Markets Drop Sharply In Spite of Clinton's AppealsBy Jay Mathews
The Washington Post
Unmoved by a weekend of Clinton administration appeals for calm, the stock and bond markets dropped sharply again Monday as long-term interest rates reached their highest levels since Clinton took office.
Few analysts Monday risked precise predictions about how far the financial market slide would go, but some economists said it could become a threat to continued economic growth if the decline makes it harder for businesses to raise funds.
The cash that once flowed into the markets on a wave of optimism about a growing, low-inflation economy has begun to recede as inflation fears push up interest rates. Mutual fund managers say they are detecting signs of outflows after several years when money poured into retirement funds and other investments, pushing stock prices steadily higher.
The bond market's increasing fear that higher inflation rates loom pushed the yield on the benchmark 30-year Treasury bond to 7.40 percent Monday. In other words, investors are demanding a higher return than they did the day Clinton was inaugurated, when the yield was 7.32 percent.
The American economy, by all statistical signs, is at its healthiest point in years, but stock and bond investors ignore that and worry about the future when they expect their investments to pay off.
Investors interpret robust growth of incomes and jobs now as indicating that inflation down the line will be higher, and U.S. stock and bond prices weaker, especially when compared with competing investments.
Some bond experts suggested that the rapid rise in interest rates could soon do significant damage to the economy as homes and business loans became difficult to obtain.
Other analysts said the economic data did not justify such concern and that the Clinton administration still had much to be thankful for. "In the final analysis people will make their judgments much more on the basis of rising incomes and jobs than on the behavior of the financial markets," said Paul Isaac, chief economist at Mabon Securities.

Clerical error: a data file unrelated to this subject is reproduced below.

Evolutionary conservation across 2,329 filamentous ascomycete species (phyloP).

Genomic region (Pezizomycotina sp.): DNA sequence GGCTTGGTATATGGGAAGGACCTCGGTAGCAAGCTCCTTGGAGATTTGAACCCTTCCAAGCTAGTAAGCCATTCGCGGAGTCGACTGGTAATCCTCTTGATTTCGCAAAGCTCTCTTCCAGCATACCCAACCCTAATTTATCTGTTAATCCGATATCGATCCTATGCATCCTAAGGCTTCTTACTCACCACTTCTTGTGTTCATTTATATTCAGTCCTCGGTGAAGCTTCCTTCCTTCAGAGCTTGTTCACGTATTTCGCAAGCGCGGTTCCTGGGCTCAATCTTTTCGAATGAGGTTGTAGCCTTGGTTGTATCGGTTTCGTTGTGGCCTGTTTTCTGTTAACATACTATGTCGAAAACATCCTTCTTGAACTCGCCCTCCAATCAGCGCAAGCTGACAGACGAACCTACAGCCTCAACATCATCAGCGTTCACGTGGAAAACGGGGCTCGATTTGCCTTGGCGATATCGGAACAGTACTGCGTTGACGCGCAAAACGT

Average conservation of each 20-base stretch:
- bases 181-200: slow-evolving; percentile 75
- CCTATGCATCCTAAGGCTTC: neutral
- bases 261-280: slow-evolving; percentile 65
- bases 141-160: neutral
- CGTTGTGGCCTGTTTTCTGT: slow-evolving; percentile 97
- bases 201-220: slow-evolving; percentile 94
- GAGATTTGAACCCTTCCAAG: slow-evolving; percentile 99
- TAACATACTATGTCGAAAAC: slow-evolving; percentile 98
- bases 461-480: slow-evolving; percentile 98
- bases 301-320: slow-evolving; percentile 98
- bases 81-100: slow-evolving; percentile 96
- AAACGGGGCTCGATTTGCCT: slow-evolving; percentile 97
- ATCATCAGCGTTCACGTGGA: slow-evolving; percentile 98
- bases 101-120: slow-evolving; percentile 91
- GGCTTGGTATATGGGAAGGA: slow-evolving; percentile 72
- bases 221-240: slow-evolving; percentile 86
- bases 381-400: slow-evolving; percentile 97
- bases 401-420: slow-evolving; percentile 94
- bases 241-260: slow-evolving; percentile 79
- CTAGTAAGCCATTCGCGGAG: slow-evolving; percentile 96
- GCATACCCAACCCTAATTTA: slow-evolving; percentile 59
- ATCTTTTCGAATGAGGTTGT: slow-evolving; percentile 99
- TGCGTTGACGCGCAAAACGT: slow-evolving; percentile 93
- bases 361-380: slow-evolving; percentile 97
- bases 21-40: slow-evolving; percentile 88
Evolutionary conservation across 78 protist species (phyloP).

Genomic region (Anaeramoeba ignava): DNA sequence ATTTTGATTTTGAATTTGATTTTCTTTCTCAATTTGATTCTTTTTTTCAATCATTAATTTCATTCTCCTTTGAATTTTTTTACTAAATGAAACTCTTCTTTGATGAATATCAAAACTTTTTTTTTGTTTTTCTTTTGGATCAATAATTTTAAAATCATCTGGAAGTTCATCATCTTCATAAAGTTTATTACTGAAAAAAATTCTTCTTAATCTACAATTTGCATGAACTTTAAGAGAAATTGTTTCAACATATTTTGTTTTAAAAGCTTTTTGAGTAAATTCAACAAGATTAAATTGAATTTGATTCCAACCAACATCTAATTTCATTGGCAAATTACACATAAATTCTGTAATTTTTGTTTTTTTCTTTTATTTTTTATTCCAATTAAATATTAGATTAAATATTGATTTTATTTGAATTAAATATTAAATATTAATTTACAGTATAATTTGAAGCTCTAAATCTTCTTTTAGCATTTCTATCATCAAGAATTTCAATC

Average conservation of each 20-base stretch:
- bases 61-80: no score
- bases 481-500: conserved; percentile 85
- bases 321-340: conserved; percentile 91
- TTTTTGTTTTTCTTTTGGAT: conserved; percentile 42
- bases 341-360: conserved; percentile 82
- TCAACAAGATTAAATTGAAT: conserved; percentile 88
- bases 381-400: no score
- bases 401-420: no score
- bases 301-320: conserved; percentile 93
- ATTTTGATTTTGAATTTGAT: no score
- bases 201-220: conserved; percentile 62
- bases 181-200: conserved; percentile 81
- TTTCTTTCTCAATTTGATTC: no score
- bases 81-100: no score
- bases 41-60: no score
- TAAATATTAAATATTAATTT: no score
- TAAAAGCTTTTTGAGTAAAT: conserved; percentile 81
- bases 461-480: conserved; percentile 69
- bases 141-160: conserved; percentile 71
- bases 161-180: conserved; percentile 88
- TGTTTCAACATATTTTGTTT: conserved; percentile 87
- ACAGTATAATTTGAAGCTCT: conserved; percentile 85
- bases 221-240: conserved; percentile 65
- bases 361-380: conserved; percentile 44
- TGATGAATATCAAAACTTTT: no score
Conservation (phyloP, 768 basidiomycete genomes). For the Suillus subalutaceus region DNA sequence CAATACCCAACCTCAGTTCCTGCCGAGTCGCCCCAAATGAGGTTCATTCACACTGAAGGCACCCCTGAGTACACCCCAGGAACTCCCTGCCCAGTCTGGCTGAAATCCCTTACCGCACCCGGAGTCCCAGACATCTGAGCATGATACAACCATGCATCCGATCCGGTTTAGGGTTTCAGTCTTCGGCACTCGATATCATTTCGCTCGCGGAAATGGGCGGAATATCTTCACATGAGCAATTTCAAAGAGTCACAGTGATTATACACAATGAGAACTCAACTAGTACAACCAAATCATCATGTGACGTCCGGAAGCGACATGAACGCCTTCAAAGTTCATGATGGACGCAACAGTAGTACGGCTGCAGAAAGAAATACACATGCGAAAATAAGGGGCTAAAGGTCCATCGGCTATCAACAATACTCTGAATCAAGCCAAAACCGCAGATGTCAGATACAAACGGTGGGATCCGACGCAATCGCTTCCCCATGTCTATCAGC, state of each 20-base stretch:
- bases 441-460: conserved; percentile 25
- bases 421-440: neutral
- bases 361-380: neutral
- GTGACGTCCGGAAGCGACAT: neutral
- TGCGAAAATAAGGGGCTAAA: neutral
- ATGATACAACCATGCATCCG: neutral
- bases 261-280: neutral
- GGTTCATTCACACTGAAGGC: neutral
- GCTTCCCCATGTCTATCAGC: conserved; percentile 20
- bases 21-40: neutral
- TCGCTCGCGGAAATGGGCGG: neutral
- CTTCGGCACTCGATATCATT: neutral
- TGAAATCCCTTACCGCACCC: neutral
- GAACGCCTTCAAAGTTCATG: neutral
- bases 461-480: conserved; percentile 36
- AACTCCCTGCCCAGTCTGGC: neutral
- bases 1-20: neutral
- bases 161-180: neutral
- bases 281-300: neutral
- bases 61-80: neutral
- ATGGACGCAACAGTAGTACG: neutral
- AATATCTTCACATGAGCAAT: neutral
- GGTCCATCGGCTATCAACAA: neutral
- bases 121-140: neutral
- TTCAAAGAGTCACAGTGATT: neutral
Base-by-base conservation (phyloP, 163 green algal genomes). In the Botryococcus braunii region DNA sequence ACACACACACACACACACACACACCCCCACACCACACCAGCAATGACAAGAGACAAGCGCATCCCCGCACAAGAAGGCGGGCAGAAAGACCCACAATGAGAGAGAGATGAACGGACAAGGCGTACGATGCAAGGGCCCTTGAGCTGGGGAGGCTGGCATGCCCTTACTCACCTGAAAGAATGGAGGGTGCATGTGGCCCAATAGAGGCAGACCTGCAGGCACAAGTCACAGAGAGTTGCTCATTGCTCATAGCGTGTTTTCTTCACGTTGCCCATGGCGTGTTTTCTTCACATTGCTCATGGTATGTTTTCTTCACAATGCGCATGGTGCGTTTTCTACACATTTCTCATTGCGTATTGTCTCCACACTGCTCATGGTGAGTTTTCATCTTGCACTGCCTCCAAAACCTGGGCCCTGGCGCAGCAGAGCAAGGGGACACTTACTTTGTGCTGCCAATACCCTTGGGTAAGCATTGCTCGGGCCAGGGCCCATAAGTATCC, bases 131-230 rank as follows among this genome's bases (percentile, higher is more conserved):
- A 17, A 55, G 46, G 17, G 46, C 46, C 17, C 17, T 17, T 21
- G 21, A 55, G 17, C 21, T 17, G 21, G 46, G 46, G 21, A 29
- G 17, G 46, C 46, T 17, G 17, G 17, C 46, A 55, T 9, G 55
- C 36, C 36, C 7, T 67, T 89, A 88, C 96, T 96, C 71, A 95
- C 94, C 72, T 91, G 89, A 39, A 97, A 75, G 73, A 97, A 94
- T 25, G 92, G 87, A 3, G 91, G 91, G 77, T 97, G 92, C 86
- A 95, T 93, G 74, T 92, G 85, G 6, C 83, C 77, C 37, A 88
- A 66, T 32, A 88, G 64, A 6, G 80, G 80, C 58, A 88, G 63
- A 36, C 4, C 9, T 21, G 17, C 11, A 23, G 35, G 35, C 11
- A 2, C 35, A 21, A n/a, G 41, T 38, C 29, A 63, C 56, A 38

Council of Economic Advisers Chairman Laura D'Andrea Tyson discounted the notion that rising interest rates necessarily threaten sustained economic growth. "The truth is that there is no magic level at which you would worry or not worry about interest rates," she said, because "interest rates are jointly determined with many other things going on in the economy."
Tyson said the strength of recent economic indicators "suggests that if anything the economy might grow a little faster than 3 percent" in 1994, which is the administration's official forecast for gross domestic product growth this year.
Asked about the interest rate surge during a television interview in Cleveland Monday, Clinton said "interest rates are still lower than they were at the bottom of the recession." He said the rates were "still too high" and that he thought "they'll come back down" but said, "I don't think there's any reason to be worried about the long-term health of the economy."
After the stock markets closed, the president said, "We'll get through this if everybody will just remain calm and let the market work itself out. It's going to be fine. We just have to ride it through."
The stock market began the day with a feverish reaction to the report of massive job growth, released Friday when equity markets were closed for the Good Friday holiday. The Dow fell more than 80 points, then some economists pointed out that the jobs report indicated economic slack that would ease pressure to raise wages and inflationary pressures. Investors also took heart from a few analysts who recommended stock purchases.
Byron Wien, chief market strategist at Morgan Stanley & Co., told investors during a morning conference call that the stock market appeared to be stabilizing, and recommended reducing the cash portion of their portfolios -- always large in times of uncertainty -- to 10 percent or less from the 13 percent recommended earlier.
Stocks rallied, but in the early afternoon the bond market took another deep dive, causing interest rates to rise. Analysts said they had reports of forced sales by investors who would have preferred to stay in the market but had borrowed heavily in anticipation of a healthy market and needed to pay off debts. Crude oil for May delivery also rose $1 a barrel to $15.79, stoking inflation jitters.
"It will be very difficult for the stock market to rally before the bond market rallies," said Eric T. Miller, chief investment officer at Donaldson, Lufkin & Jenrette Securities Corp.